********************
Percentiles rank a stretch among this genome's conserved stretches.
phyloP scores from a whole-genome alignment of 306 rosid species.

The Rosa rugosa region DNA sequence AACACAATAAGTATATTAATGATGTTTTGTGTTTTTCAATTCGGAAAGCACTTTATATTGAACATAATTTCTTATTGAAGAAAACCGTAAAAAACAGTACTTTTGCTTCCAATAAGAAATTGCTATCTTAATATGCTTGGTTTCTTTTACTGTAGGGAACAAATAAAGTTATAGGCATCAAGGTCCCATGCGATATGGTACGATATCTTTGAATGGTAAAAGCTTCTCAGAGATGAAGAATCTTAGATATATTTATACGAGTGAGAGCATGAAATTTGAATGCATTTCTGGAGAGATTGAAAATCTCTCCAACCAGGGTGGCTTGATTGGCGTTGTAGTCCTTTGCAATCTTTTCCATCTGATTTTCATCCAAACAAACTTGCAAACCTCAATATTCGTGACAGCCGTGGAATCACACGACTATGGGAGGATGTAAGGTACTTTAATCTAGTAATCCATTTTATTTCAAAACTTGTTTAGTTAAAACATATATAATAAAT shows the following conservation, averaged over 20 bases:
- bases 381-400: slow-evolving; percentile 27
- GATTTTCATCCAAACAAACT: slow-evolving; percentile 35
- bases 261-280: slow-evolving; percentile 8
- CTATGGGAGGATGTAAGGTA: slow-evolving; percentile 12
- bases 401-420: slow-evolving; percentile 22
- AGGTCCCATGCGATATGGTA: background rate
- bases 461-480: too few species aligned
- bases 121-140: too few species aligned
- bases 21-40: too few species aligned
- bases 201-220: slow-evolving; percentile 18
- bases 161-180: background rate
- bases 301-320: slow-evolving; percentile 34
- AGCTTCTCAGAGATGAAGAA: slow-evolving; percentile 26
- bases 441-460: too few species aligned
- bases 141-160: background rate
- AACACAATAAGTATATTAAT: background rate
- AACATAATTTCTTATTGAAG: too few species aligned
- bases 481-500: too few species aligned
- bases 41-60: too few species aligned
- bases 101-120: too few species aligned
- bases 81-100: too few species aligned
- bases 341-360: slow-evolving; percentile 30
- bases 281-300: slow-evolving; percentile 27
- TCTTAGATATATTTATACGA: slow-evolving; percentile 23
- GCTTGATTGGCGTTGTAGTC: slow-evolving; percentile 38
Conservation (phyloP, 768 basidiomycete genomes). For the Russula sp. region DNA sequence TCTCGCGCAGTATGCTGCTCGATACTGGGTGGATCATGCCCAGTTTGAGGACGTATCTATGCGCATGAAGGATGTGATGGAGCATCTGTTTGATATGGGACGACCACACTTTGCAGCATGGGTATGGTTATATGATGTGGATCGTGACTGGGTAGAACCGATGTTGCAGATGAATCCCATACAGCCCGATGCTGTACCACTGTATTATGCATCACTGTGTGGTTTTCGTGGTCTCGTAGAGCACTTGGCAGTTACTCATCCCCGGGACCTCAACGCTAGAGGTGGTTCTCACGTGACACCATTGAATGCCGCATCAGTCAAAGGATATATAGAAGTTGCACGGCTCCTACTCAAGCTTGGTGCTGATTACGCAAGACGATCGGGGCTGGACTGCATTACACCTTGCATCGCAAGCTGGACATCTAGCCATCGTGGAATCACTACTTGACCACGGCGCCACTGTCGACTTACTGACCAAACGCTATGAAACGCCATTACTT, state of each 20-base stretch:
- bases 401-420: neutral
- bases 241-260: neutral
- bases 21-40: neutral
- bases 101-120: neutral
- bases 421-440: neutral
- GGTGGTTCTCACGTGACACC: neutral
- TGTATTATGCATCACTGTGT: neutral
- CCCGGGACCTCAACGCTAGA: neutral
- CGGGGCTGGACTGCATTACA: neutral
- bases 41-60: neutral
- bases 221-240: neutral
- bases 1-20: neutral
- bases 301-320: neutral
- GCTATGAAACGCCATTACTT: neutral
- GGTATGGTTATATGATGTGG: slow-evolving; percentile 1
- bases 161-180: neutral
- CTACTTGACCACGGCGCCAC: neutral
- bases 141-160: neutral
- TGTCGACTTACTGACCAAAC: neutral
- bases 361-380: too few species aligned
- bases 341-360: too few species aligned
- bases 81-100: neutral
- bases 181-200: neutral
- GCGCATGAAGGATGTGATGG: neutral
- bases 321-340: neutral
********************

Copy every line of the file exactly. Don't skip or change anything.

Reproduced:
Percentiles rank a stretch among this genome's conserved stretches.
phyloP scores from a whole-genome alignment of 306 rosid species.

The Rosa rugosa region DNA sequence AACACAATAAGTATATTAATGATGTTTTGTGTTTTTCAATTCGGAAAGCACTTTATATTGAACATAATTTCTTATTGAAGAAAACCGTAAAAAACAGTACTTTTGCTTCCAATAAGAAATTGCTATCTTAATATGCTTGGTTTCTTTTACTGTAGGGAACAAATAAAGTTATAGGCATCAAGGTCCCATGCGATATGGTACGATATCTTTGAATGGTAAAAGCTTCTCAGAGATGAAGAATCTTAGATATATTTATACGAGTGAGAGCATGAAATTTGAATGCATTTCTGGAGAGATTGAAAATCTCTCCAACCAGGGTGGCTTGATTGGCGTTGTAGTCCTTTGCAATCTTTTCCATCTGATTTTCATCCAAACAAACTTGCAAACCTCAATATTCGTGACAGCCGTGGAATCACACGACTATGGGAGGATGTAAGGTACTTTAATCTAGTAATCCATTTTATTTCAAAACTTGTTTAGTTAAAACATATATAATAAAT shows the following conservation, averaged over 20 bases:
- bases 381-400: slow-evolving; percentile 27
- GATTTTCATCCAAACAAACT: slow-evolving; percentile 35
- bases 261-280: slow-evolving; percentile 8
- CTATGGGAGGATGTAAGGTA: slow-evolving; percentile 12
- bases 401-420: slow-evolving; percentile 22
- AGGTCCCATGCGATATGGTA: background rate
- bases 461-480: too few species aligned
- bases 121-140: too few species aligned
- bases 21-40: too few species aligned
- bases 201-220: slow-evolving; percentile 18
- bases 161-180: background rate
- bases 301-320: slow-evolving; percentile 34
- AGCTTCTCAGAGATGAAGAA: slow-evolving; percentile 26
- bases 441-460: too few species aligned
- bases 141-160: background rate
- AACACAATAAGTATATTAAT: background rate
- AACATAATTTCTTATTGAAG: too few species aligned
- bases 481-500: too few species aligned
- bases 41-60: too few species aligned
- bases 101-120: too few species aligned
- bases 81-100: too few species aligned
- bases 341-360: slow-evolving; percentile 30
- bases 281-300: slow-evolving; percentile 27
- TCTTAGATATATTTATACGA: slow-evolving; percentile 23
- GCTTGATTGGCGTTGTAGTC: slow-evolving; percentile 38
Conservation (phyloP, 768 basidiomycete genomes). For the Russula sp. region DNA sequence TCTCGCGCAGTATGCTGCTCGATACTGGGTGGATCATGCCCAGTTTGAGGACGTATCTATGCGCATGAAGGATGTGATGGAGCATCTGTTTGATATGGGACGACCACACTTTGCAGCATGGGTATGGTTATATGATGTGGATCGTGACTGGGTAGAACCGATGTTGCAGATGAATCCCATACAGCCCGATGCTGTACCACTGTATTATGCATCACTGTGTGGTTTTCGTGGTCTCGTAGAGCACTTGGCAGTTACTCATCCCCGGGACCTCAACGCTAGAGGTGGTTCTCACGTGACACCATTGAATGCCGCATCAGTCAAAGGATATATAGAAGTTGCACGGCTCCTACTCAAGCTTGGTGCTGATTACGCAAGACGATCGGGGCTGGACTGCATTACACCTTGCATCGCAAGCTGGACATCTAGCCATCGTGGAATCACTACTTGACCACGGCGCCACTGTCGACTTACTGACCAAACGCTATGAAACGCCATTACTT, state of each 20-base stretch:
- bases 401-420: neutral
- bases 241-260: neutral
- bases 21-40: neutral
- bases 101-120: neutral
- bases 421-440: neutral
- GGTGGTTCTCACGTGACACC: neutral
- TGTATTATGCATCACTGTGT: neutral
- CCCGGGACCTCAACGCTAGA: neutral
- CGGGGCTGGACTGCATTACA: neutral
- bases 41-60: neutral
- bases 221-240: neutral
- bases 1-20: neutral
- bases 301-320: neutral
- GCTATGAAACGCCATTACTT: neutral
- GGTATGGTTATATGATGTGG: slow-evolving; percentile 1
- bases 161-180: neutral
- CTACTTGACCACGGCGCCAC: neutral
- bases 141-160: neutral
- TGTCGACTTACTGACCAAAC: neutral
- bases 361-380: too few species aligned
- bases 341-360: too few species aligned
- bases 81-100: neutral
- bases 181-200: neutral
- GCGCATGAAGGATGTGATGG: neutral
- bases 321-340: neutral